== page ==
expansion of services all over Brazil, Planasa gave priority to the country's richer regions of the South and South East; most of the investment was concentrated in the larger cities, and within these cities, in the betteroff sections of the population.[12] About 3,200 of Brazils municipalities took advantage of PLANASA (although often without formal contracts), granting concessions to these state companies for 20-30 years. 1,800 municipalities chose to continue providing services directly on their own or indirectly through municipal companies, most of them in the relatively wealthy South-eastern region, particularly in Minas Gerais and So Paulo.[15] Other municipalities retained partial autonomy, linked to a Health Ministry entity, now known as the National Health Foundation (Funasa). They operated in accordance with the model established by the Special Service for Public Health over 40 years ago. Services are operated by a municipal agency which is administratively, technically and financially autonomous, but in which there is considerable input from Funasa, whose functions range from administration to technical assistance. In 1993 about 6% of Brazilian municipalities functioned under this system in 625 locations. They are largely concentrated in the North-eastern region. [12] Planasa coincided with the period of military government in Brazil (1964-1985) (see also History of Brazil), which has left its mark on the corporate culture of the state water companies at the time. For example, Lemos and Oiveira labeled the state water and sanitation companies as "pre-democratic institutions" that perceived themselves as islands of competence, constituting an infallible technocracy which systemically warded off public involvement in policy-making.[16] PLANASA also reduced the role of many municipal governments to signing concession contracts with state water companies, leaving them with a sense of marginalization. [17] The return to democracy and the decline in federal funding encouraged many states and municipalities to devolve services to the local level. Some also began to seek private concessions. Water and sanitation policy thus entered a new era that was characterized by an environment of increasing legal uncertainty and political controversy.


municipalization, some private sector participation (1986 -

In 1986 the Housing Bank BNH was dissolved and management of the FGTS, the key financing instrument for the sector, was passed on to the Caixa Econmica Federal (CEF), under the supervision and control of the Supervisory Council of the FGTS (CCFGTS). However, the sector policy functions of BNH were not passed on to CEF and national policy for sanitation became the responsibility of various bodies in charge of urban management. PLANASA was formally abolished in 1992, making it more difficult for state governments to finance state water companies. The 1988 Federal Constitution does not clearly assign the responsibility for water supply and sanitation to either munitipalities or states.[13] Both can implement programs, provided the basic guidelines issued by the Federal Government are followed. A complicated web of un-enforced or weakly enforced statutory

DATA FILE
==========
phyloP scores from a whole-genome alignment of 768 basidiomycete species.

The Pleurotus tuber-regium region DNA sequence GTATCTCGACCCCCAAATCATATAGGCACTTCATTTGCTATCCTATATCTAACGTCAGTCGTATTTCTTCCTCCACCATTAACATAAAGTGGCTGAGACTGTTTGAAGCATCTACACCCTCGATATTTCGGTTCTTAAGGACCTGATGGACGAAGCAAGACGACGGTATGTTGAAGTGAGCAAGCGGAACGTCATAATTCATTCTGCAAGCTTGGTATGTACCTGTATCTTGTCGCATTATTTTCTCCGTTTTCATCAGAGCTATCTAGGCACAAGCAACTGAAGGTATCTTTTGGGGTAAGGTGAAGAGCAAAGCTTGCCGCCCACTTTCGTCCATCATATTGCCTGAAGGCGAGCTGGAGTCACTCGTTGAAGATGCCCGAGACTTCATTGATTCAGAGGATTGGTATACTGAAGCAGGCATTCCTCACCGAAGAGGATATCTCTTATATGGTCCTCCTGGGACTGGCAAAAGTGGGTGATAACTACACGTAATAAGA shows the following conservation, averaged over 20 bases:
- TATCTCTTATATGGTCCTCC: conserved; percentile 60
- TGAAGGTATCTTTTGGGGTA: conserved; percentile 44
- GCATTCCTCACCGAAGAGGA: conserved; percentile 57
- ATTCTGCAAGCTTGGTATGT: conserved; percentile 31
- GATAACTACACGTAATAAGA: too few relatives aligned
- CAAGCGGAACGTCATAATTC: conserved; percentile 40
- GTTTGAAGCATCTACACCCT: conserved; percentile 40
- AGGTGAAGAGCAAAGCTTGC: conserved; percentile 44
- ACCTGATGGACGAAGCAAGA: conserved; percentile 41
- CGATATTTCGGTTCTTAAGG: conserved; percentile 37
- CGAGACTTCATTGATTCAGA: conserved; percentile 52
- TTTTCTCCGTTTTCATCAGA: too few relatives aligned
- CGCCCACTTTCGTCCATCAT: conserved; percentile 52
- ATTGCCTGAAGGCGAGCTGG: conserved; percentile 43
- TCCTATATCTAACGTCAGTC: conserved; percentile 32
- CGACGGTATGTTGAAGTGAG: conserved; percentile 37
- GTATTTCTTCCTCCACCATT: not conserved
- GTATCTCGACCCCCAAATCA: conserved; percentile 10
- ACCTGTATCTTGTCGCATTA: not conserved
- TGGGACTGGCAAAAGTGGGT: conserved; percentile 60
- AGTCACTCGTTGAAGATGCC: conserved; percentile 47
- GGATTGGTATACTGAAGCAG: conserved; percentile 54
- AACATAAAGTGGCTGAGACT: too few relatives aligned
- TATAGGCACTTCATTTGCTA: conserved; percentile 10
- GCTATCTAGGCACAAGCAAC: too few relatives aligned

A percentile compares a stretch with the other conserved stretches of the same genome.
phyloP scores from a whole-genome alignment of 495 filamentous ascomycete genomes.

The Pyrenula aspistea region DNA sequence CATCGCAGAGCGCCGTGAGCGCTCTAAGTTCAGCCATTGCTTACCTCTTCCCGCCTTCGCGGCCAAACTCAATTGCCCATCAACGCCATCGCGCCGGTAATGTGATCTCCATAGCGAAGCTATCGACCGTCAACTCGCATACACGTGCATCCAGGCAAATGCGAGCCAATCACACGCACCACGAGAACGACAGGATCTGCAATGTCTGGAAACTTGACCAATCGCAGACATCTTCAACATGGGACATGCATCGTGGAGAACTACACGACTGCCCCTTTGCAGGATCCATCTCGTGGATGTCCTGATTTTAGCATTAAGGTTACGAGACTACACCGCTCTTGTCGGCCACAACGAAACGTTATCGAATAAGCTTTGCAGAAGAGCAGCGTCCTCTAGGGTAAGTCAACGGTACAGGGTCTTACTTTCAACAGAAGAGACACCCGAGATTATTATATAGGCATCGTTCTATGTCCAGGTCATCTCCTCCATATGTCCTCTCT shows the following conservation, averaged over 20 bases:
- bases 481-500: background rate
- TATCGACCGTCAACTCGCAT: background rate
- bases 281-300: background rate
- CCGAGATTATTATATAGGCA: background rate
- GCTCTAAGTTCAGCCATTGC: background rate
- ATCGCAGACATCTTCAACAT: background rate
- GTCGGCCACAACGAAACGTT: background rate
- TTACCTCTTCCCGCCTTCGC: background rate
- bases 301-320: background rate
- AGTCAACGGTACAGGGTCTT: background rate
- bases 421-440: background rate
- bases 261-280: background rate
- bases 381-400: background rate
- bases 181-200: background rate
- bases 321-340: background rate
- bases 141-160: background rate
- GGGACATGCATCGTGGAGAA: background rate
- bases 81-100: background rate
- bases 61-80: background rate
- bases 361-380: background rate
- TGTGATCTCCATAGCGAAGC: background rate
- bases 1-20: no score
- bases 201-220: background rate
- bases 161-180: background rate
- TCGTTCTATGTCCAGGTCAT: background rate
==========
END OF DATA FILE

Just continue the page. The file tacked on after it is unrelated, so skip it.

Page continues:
requirements (e.g. permit requirements) persisted. [13] An effect of the new constitution was to render the responsibility for water provision less clearly defined.[14] Article 30 of the 1988 constitution allows municipal government to legislate in matters of local interest and to organize and provide, directly or by concession or permit, the public services of local interest, but does not resolve a variety of unclear property rights questions relating to the concession authority of municipalities. Nevertheless, state water companies continue to be regulated almost exclusively by state governments. State governments have adopted different strategies during the 1990s. Some, such as those of Rio de Janeiro and of Esprito Santo, attempted to grant concessions to the private sector. Others, such as Mato Grosso do Sul, returned the operation of services to the municipalities. Other states, such as So Paulo, Paran and Cear, took a series of measures to strengthen their state companies. This strategy also included diversifying the origin of the funds, opening the company's capital to private investors, as well as contracting out the management of systems to local private operators. [12] Main article: Water privatization in Brazil In February 1995 The Public Concession Act was passed. It cast additional legal uncertainty on swathes of public concession contracts with state water companies and eviscerated relevant states on contract law.

Nevertheless, since 1996 some 65 municipalities in 10 states have granted concessions to private

operators, serving about 7 million people, or 4% of the population of Brazil.


Lula administration (since 2003)